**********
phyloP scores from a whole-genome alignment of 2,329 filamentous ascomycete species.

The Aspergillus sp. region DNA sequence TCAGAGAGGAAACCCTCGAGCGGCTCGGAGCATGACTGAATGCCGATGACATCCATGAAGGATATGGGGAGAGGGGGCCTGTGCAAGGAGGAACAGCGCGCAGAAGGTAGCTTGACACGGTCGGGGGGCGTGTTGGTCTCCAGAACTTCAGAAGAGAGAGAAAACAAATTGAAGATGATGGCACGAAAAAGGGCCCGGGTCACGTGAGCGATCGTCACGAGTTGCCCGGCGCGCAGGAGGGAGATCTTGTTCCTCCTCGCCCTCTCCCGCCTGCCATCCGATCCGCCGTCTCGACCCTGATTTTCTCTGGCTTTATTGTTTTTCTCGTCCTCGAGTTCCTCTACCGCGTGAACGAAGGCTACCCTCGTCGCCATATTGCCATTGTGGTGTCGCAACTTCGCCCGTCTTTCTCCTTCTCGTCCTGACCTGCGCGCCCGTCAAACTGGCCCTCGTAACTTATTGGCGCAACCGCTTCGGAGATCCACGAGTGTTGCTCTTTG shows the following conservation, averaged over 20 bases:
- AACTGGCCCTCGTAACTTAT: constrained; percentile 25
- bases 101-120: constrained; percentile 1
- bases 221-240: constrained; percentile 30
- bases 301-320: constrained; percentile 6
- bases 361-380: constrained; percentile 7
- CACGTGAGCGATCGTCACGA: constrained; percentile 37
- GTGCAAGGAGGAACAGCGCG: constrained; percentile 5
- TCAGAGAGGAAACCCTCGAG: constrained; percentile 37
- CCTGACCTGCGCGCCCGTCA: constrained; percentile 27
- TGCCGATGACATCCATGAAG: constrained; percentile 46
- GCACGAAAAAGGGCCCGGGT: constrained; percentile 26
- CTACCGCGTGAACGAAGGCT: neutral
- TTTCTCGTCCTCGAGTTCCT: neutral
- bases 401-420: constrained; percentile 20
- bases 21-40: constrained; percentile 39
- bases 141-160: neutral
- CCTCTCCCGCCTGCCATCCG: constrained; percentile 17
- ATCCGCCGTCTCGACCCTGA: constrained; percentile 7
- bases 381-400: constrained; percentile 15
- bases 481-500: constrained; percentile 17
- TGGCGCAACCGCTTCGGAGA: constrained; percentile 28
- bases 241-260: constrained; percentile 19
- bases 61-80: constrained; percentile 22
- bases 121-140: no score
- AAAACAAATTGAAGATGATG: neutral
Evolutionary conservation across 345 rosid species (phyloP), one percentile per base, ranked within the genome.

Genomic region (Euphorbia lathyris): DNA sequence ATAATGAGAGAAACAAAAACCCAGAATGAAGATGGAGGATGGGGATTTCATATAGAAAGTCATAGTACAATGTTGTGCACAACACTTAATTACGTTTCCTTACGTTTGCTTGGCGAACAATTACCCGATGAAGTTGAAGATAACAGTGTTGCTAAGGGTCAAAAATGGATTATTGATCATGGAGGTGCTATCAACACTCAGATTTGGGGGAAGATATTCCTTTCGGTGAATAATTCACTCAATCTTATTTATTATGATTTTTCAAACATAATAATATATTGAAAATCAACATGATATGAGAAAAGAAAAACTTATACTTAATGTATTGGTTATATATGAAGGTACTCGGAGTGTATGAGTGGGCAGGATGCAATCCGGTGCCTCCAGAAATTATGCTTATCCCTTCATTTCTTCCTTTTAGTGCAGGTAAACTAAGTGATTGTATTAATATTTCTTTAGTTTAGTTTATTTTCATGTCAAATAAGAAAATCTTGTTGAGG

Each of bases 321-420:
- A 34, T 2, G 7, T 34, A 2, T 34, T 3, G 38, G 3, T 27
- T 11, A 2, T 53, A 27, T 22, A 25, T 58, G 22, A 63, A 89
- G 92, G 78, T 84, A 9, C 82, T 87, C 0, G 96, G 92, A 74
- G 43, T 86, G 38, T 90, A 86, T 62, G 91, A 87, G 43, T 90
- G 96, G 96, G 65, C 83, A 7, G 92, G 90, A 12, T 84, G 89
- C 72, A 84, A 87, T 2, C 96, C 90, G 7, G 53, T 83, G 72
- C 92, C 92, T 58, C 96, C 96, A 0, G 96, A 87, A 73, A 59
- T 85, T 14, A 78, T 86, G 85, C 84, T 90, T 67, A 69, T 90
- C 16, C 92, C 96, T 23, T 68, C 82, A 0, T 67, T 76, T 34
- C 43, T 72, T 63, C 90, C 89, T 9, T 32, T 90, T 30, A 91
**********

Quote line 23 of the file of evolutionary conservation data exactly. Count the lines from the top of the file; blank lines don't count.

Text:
- TGGCGCAACCGCTTCGGAGA: constrained; percentile 28